“How many have seen magic?”
It seemed an unusual question, especially from someone whose daily life revolves around the very real world of engineering, but to Arijit Banerjee, “engineering is magic.”
“Every day when I come to work, it’s like Disneyland.”
The electrical and computer engineering (ECE) assistant professor spoke to 25 of the 300 Illinois teens visiting the University of Illinois campus as part of 4-H Illini Summer Academies.
Illinois 4-H provides the five-day college experience to help high school teens build relationships with U of I staff as the teens explore college majors and potential careers. This year, 16 campus departments collaborated with U of I Extension 4-H to offer hands-on learning activities. In addition to coursework, the participants stay in dorms, explore campus, and experience many outside activities common to a college student’s life.
Professor Lynford Goddard coordinates the ECE activities in order to show youth the breadth of the department, from basic circuits and optical elements to control theory and power grids. The instructors speak passionately about their teaching and research roles at U of I.
“Our sincere hope is that you come here and replace us,” said Subhonmesh Bose, ECE assistant professor. “All the knowledge we have today will be obsolete when you’re our age.”
Cooperating campus departments have 17 hours with the teens throughout the week. In addition to teaching about their area of study, staff help the teens understand what it is like to be a college student, including helping them find places to eat lunch, showing them how to ride the bus, and spending time on the quad. It is also a time for the departments to recruit students one-on-one.
Illini Summer Academies is a path to the university, said Alvarez Dixon, U of I Extension 4-H youth development specialist. “We know students who got their first introduction to the university during this conference and later enroll as college students.”
“I’ve had students in my college introductory microbiology courses who had been my participants at previous 4-H Illini Summer Academies,” said Melissa Reedy, course instructor in the School of Molecular and Cellular Biology.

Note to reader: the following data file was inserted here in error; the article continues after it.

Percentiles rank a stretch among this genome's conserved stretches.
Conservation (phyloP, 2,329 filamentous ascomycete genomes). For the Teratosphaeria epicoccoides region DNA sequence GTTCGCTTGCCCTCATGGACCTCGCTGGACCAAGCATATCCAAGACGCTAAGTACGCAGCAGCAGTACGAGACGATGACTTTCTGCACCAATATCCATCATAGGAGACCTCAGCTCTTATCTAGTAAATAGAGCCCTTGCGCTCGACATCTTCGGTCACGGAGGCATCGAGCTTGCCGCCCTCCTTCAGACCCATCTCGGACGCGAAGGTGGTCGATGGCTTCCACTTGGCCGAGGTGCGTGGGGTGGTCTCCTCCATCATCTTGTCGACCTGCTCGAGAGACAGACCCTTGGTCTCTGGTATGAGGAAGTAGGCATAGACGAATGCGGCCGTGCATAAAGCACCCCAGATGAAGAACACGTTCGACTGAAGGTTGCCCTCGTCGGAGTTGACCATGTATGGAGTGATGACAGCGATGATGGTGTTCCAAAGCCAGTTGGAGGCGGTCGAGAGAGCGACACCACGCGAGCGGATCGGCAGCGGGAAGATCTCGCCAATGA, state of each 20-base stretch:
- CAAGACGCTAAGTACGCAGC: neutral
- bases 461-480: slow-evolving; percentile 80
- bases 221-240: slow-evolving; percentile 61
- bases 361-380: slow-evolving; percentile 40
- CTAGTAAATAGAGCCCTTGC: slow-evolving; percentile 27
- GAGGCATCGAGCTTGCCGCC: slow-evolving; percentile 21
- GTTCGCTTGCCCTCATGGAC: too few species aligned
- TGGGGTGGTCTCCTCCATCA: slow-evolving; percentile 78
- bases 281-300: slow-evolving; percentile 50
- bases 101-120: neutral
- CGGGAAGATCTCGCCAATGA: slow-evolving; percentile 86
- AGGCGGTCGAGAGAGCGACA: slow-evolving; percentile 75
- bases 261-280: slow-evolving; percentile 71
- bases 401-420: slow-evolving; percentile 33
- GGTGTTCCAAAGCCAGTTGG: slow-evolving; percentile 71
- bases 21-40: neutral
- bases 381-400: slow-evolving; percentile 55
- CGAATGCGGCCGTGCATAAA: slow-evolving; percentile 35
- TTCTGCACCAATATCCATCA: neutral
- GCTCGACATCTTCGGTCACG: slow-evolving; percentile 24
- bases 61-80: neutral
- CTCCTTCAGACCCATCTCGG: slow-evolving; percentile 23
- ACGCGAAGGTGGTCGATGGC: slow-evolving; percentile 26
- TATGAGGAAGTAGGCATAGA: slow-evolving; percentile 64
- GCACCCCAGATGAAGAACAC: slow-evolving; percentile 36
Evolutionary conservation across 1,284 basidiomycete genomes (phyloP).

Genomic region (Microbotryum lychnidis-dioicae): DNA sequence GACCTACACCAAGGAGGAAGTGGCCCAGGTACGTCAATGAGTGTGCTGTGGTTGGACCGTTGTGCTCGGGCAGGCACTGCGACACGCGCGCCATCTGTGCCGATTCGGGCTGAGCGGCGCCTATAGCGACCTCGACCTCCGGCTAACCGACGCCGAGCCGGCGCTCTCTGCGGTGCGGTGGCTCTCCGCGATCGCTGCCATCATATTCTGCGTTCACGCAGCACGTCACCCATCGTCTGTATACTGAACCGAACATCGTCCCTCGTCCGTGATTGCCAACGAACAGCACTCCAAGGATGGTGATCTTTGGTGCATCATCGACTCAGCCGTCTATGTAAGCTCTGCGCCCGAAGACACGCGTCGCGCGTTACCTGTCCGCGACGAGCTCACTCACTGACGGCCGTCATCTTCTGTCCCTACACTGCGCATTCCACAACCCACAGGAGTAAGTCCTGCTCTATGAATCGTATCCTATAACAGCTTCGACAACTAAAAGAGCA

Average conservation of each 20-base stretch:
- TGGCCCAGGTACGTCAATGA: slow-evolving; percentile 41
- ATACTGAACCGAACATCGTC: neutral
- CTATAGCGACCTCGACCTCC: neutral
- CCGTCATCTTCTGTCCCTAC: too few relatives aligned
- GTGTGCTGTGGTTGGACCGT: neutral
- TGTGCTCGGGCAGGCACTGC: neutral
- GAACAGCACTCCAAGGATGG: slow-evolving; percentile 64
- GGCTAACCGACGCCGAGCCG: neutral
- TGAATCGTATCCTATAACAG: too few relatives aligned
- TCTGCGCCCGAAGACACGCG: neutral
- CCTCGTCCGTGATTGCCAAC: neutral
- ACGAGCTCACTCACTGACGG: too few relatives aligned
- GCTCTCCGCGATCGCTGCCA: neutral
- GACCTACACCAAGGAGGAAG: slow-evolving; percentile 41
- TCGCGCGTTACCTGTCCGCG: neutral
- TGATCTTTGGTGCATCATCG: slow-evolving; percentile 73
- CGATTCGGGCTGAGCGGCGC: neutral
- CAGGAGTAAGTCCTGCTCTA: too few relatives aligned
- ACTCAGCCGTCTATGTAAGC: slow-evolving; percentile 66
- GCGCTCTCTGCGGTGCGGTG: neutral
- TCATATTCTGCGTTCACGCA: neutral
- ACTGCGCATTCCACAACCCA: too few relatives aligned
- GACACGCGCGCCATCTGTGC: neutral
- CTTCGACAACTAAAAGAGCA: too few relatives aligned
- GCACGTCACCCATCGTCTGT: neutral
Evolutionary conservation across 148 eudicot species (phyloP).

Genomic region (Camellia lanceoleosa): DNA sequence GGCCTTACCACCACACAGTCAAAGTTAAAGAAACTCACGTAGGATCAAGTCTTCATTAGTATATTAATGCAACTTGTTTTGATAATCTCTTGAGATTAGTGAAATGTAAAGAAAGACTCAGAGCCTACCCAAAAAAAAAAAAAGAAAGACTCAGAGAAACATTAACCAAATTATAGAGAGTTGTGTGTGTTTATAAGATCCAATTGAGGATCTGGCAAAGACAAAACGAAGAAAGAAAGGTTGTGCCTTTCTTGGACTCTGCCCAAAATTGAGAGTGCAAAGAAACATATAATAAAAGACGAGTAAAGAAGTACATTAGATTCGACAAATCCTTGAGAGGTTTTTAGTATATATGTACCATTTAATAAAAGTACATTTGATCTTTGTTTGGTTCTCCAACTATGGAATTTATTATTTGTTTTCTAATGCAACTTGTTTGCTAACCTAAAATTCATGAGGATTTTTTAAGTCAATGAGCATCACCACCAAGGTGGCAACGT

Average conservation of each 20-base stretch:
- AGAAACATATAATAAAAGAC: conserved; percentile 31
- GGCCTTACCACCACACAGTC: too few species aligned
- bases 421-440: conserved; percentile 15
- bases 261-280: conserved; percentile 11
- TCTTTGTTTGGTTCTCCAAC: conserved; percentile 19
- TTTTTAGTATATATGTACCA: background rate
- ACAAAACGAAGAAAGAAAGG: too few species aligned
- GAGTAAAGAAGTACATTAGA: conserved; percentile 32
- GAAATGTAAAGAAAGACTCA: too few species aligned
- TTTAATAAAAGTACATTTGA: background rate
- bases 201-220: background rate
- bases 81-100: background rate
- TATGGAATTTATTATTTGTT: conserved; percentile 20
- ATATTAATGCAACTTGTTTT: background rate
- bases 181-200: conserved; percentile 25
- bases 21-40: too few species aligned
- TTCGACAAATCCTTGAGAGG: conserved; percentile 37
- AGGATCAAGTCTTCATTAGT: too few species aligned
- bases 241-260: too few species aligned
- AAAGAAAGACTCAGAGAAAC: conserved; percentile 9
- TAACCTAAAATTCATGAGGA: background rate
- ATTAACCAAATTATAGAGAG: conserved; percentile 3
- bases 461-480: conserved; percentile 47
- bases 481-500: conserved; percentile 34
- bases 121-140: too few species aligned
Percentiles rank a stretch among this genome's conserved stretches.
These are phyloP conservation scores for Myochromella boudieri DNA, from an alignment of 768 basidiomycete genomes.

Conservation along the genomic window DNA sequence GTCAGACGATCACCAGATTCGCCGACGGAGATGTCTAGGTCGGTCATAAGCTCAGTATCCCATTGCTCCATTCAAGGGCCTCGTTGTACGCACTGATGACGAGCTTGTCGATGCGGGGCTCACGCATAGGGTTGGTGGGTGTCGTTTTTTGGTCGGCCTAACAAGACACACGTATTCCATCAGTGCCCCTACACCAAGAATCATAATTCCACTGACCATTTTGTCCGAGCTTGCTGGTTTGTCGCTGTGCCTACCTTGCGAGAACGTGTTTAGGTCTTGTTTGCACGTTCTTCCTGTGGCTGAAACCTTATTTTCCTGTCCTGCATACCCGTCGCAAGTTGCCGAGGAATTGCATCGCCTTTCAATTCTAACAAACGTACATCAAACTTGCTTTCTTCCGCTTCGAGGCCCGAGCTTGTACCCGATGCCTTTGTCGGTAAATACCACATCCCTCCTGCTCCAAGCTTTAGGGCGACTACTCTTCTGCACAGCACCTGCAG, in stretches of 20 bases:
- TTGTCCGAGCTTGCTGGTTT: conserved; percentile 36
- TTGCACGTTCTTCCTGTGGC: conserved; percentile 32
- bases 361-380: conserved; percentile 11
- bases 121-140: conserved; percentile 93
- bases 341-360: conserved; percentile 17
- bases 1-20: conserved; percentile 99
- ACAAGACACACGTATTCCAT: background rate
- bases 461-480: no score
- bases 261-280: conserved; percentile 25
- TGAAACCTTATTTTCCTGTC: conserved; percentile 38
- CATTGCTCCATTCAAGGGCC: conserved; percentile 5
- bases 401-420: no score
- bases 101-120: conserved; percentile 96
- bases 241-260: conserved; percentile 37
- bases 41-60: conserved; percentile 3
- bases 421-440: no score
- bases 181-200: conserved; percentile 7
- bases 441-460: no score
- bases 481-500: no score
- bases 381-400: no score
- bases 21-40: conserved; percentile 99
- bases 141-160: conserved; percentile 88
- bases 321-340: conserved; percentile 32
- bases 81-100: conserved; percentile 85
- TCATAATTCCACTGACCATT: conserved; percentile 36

Across campus, a similar story is playing out at the veterinary medicine academy, with the help of Brooke. At 13, Brooke is saving lives every day.
Brooke came to the College of Veterinary Medicine from Brookfield Zoo where her temperament didn’t fit the expectations of the petting zoo. Brookfield’s loss is the college’s gain.
Brooke’s rumen fluids are used by veterinarians to treat ill ruminants, said vet med technician Rachel Scott. As part of their academy experience, the gloved-teens reach through the protected opening to the cow’s four-chambered stomach, feeling each section as they go until they get to the chamber of digested fluids.
Several past Academies participants have returned as vet med students, including 2017 graduate Nicole Thomas who now practices veterinary medicine in southern Illinois and current graduate student Justin Hohlen.
Dennis French, department head at vet med, didn’t miss the opportunity to engage the teens as he demonstrated the finer points of trimming hooves. “It may not look glamorous,” French said, “but there is a sense of accomplishment to our work when we see animals who have struggled be able to walk correctly again.”
Other areas of study included applied health sciences and wellness, human development and family studies, aerospace engineering, dance and theater fashion, agricultural communications, animal sciences, anthropology, animal nutrition and pet food manufacturing, game design and digital art, beekeeping, and plant biology.
Caleb Williamson of Peoria attended the computer science academy last year and returned this year in the electrical and computer engineering academy as he determines his college goals.
Maria Lagoy says the companion animal sessions helps her be more knowledgeable about taking care of her own pets.
Jake Warren of McLean County doesn’t currently own beehives, but that didn’t stop him from enrolling in the beekeeping academy offered by the entomology department and held at U of I’s pollinatarium. “If you don’t try anything new, you never know if you like it,” Jake said.
In contrast, fellow academy student Max Johnson of Fulton County, has about 60 hives. “Bees are smart,” Max said. “We don’t teach them how to build a hive; it’s all instinctive.”
The Academies participants ranged from eighth to 12th grade. The Illinois 4-H Foundation provides financial support in the forms of scholarship and activity support.